Can We Walk This Path Together?


I took a shower this morning for the second time in four days.

No, I’m not hiking, camping or vacationing in some far off locale. I’m not driven by water conservation nor electricity savings. On Sunday morning, I lost my mobility for the foreseeable future when I broke my ankle in two places while out doing my power walk.

The irony isn’t lost on me. Neither is the short term nature of my situation. And although the timing of driving my own car is still unknown (a stick shift car with a left ankle injury), this too, is a solvable issue.

Financial resources. Personal grit resources. Social connections.

And yet, the simple aloneness of attempting to get through the day can be overwhelming. My arms are already sore from getting acclimated to the crutches. As are my armpits, although the towels wrapped around the crutches are helping. The sheer energy involved in getting up to pee, to get a cup of coffee or a bite to eat has me seriously considering how badly I actually need to go to the bathroom, how smelly I am or whether I’m truly hungry or just bored.

I look forward to my butt planting itself on the couch, where I have assembled the requisite items, computer included, to help get me through the day. Its such a simple act, and yet it’s the highlight of my days now. And as I look at my home while sitting on the couch, I realize how truly fortunate I am, that I have friends and family who check on me and the resources to actually sit on this couch and still have food to eat.

When my son called last night to check on me, his concern made me cry. I have become that burden. The one who needs the help, as opposed to the one giving it. It is a very unfamiliar place for me. After four days this is already screwing with my head. I see the future, years from now, when I am old and feeble, the same people calling with the same offers to help and its terrifying.

Yesterday was the day when weariness set it. Today marks deep sadness. I am the girl sitting on the couch with unstoppable tears.

This isn’t me being needy or complaining. I am smart enough to understand that throughout this healing process I am bound to suffer both emotional and physical ups and downs. Lucky enough, with strong legs, to have been able to pull myself up from the bathroom floor when I fell this morning trying to get into the shower.

Because I realize not everyone is this fortunate. Not everyone has the personal, financial or social resources. And knowing how I feel while on this very short term hiatus from mobility, has me wondering how those with long term issues must feel. The ability to see oneself as still contributing, still functioning and still needed is central to maintaining self-esteem.

If I feel this way after only four days…how does it feel to be trapped in a cycle of depending on others for everything? I’m not a social scientist, so I have no big answers, just questions. But it occurs to me that consistently “helping” others is not really helping. Being dependent quickly erodes self-worth. High self-worth is a determining factor is success in job performance and in life. If I think I can, then I will. If I think I can’t, I most likely will stop trying.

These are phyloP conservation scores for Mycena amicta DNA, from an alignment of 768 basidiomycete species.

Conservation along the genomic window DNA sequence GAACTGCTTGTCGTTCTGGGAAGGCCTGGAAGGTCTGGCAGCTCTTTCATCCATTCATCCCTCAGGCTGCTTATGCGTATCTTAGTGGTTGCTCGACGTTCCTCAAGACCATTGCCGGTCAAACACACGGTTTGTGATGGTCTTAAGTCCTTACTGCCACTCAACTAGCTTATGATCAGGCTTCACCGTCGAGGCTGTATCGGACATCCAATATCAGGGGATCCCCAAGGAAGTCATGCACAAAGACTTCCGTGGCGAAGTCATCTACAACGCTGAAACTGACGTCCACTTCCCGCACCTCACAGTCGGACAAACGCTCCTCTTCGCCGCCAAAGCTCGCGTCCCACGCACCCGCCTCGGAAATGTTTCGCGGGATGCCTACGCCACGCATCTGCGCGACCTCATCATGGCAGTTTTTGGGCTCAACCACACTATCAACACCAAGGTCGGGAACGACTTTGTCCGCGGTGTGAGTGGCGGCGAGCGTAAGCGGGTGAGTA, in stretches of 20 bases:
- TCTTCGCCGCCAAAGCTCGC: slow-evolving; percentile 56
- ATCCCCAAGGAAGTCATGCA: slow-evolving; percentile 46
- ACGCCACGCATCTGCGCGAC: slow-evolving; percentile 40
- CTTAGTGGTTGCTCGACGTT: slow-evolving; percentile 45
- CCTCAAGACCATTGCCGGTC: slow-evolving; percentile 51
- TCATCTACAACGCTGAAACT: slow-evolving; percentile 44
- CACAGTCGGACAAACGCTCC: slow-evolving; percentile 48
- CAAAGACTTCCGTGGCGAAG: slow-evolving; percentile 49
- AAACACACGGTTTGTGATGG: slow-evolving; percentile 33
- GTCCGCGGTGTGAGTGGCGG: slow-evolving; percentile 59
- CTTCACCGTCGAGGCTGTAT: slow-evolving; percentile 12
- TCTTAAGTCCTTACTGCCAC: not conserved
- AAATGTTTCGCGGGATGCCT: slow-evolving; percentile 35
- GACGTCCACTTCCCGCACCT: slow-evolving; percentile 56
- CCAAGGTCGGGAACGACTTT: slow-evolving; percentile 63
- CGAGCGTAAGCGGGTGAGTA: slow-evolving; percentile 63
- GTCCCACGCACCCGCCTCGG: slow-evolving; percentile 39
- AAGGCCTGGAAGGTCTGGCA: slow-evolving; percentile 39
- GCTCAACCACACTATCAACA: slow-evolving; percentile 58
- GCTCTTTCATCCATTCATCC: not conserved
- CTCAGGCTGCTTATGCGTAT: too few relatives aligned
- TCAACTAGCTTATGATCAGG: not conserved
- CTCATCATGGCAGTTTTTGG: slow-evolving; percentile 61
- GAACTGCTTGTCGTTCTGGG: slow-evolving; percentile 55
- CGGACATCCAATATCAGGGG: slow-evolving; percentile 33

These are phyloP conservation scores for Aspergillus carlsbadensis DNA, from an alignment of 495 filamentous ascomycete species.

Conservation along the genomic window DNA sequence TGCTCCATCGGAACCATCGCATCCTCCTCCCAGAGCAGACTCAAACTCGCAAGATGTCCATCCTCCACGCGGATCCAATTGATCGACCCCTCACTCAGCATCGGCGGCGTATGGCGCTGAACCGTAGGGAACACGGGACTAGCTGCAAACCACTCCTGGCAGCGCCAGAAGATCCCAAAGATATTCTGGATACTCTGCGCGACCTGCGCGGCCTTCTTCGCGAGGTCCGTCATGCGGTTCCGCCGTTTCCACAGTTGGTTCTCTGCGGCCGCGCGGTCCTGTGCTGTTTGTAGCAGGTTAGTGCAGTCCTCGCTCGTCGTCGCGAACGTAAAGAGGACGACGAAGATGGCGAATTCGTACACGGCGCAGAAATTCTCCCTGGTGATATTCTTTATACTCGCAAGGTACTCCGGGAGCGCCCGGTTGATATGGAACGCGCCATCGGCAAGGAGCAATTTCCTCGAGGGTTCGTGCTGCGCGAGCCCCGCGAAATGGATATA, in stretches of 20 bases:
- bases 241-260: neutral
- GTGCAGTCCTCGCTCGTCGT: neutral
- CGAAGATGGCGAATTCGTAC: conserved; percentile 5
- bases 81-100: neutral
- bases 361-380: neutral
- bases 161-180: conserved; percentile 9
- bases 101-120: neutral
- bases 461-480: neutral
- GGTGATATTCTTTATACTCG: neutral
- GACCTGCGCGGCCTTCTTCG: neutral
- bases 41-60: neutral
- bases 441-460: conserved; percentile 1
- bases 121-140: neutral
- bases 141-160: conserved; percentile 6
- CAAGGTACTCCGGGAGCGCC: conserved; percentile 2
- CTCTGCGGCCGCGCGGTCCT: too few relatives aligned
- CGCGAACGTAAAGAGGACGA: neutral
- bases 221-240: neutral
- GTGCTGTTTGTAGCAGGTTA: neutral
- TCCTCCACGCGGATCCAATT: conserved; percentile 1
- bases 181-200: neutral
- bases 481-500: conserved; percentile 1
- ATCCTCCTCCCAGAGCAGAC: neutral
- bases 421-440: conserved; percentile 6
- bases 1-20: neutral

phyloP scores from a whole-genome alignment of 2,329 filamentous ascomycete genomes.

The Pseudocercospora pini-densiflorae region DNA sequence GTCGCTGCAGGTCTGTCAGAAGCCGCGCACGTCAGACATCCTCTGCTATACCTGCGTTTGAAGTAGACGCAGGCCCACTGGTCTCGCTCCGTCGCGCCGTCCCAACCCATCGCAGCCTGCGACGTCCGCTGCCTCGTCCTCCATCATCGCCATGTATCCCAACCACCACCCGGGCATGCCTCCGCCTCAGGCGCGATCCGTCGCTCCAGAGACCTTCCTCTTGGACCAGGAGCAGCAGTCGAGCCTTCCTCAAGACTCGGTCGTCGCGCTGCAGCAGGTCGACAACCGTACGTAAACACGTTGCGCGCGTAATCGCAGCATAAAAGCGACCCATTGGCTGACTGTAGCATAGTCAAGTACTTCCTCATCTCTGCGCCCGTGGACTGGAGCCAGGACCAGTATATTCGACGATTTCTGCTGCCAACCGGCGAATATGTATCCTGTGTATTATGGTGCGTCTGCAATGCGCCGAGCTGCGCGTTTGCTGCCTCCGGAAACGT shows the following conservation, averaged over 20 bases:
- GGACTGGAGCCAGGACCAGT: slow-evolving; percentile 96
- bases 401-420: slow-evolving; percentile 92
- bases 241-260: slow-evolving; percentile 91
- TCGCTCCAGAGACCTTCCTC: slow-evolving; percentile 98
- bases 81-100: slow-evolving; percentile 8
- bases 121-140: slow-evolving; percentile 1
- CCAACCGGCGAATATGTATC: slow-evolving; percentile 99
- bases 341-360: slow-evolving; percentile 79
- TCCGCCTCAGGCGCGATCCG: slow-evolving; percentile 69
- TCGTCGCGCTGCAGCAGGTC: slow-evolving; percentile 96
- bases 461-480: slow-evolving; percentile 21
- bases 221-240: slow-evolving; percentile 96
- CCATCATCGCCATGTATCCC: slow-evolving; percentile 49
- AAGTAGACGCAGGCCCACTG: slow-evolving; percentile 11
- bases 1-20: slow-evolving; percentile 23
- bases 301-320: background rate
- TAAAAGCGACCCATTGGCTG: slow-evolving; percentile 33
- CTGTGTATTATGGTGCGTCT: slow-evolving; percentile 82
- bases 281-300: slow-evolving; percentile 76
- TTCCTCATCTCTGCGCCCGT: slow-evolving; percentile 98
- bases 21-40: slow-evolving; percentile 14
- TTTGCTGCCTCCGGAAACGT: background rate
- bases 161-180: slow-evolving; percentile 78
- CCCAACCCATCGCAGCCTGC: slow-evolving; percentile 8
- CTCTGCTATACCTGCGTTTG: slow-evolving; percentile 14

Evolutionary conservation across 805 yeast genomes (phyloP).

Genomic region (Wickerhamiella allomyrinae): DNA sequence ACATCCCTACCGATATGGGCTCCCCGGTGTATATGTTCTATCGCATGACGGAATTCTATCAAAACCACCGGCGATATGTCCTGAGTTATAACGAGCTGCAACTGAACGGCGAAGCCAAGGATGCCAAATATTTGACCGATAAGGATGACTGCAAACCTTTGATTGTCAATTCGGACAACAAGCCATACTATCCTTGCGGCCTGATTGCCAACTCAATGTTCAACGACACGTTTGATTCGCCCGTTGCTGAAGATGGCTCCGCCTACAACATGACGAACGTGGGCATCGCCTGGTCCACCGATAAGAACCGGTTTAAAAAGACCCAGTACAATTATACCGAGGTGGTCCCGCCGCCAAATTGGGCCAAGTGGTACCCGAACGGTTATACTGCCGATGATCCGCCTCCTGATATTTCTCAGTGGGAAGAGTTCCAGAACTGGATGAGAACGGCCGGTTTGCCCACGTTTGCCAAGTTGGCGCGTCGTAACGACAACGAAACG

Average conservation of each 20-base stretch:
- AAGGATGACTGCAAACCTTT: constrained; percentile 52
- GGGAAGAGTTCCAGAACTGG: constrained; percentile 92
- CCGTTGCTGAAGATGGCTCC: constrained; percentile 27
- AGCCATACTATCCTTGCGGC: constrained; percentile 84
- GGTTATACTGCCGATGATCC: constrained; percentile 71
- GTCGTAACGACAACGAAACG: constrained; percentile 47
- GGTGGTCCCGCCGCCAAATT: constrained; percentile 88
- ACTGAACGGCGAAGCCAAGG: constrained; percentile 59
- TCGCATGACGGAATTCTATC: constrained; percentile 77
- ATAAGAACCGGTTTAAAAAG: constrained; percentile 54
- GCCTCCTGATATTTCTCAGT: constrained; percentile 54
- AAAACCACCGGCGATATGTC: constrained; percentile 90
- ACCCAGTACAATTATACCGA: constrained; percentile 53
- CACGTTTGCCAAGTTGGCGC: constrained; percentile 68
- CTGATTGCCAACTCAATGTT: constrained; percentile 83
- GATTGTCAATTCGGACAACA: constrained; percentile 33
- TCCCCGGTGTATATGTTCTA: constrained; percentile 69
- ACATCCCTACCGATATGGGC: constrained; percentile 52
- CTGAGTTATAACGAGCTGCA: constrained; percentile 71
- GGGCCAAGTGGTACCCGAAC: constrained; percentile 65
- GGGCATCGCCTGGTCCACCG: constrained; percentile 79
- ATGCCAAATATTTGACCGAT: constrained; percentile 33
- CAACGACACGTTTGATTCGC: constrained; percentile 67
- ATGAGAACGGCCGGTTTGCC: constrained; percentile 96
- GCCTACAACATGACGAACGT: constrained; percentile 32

How can we work together? What programs need to be in place for long term success of those who’ve been trained to think they can’t?

All I ask is that when you visit, let me do something. Please come by with your friendship. You can bring me dinner, if you’d like. Just please help me to feel useful.

And for more days like today, please bring me waterproof makeup.


Ilene Slatko
Ilene Slatko
Ilene Slatko joined Farr, Miller & Washington in early 2017 as a Vice President of Business Development. She will be bringing her financial education seminars back to the DC area; in particular, her long standing, “Women and Their Money” program. Her knowledge and insights have helped make the difference for many who have sat through her presentations and seminars. Ms. Slatko comes to Farr, Miller & Washington from Delaware Shareholder Services, where, as Principal, she followed bankrupt publicly traded companies for stakeholders around the globe. Prior to DSS, she spent 24 years as a Financial Advisor working with high-net-worth individuals, having started with Merrill Lynch prior to the Crash of 1987.

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  1. Ilene, your message is timely. Yesterday several friends talked at length about boundaries. Whether we are asking for help or someone is asking for something from us, there are dynamics going on. If we are aware of them and seeking the best we know how to balance the give and take. As I read your story it seemed like you were talking the same language. You need help but you don’t want to require too much. You still want to be productive and contribute so you are asking that people recognize that too. Balance and boundaries. Good article.

    • Jane, thank you for your comments. These conversations that you had and that I reference are sometimes just below the surface. And you’re right, it’s a delicate balance.